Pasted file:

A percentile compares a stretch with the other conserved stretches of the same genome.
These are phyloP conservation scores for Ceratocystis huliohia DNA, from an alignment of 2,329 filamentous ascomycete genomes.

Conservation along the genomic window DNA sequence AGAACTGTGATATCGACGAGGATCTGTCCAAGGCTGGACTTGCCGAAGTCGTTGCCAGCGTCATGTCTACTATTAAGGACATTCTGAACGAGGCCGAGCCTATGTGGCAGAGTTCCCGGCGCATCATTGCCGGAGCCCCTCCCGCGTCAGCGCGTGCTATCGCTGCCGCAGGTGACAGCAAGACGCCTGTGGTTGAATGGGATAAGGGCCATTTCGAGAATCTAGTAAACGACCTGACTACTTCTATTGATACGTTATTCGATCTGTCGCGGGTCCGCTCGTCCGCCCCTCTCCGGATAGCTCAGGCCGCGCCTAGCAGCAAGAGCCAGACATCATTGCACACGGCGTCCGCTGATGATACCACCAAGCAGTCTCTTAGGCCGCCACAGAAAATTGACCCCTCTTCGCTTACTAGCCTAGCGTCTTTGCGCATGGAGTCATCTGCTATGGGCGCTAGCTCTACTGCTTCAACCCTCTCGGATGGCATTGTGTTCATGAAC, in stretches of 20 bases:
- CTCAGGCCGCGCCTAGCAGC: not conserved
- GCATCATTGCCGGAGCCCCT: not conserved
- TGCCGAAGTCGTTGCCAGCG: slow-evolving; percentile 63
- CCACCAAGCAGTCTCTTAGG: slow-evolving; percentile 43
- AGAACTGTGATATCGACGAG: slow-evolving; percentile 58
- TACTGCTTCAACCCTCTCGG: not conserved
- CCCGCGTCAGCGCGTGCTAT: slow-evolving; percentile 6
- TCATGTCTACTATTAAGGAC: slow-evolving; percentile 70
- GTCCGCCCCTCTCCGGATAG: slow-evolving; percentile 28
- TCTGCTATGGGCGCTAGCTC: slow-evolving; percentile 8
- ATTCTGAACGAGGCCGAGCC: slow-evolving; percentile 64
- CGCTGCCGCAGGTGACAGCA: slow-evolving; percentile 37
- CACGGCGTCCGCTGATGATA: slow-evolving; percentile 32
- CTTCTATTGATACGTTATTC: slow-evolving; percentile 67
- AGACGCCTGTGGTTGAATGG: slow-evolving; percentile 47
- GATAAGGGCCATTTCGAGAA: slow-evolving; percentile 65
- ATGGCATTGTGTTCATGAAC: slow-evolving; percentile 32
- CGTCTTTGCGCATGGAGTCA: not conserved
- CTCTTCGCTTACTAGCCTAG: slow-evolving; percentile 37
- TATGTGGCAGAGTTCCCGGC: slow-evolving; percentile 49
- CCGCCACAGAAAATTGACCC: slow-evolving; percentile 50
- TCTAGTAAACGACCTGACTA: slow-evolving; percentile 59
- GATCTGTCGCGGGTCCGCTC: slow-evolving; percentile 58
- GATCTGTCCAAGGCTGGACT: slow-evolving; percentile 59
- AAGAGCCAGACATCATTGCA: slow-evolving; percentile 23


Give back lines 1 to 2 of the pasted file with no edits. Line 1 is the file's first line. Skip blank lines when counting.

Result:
A percentile compares a stretch with the other conserved stretches of the same genome.
These are phyloP conservation scores for Ceratocystis huliohia DNA, from an alignment of 2,329 filamentous ascomycete genomes.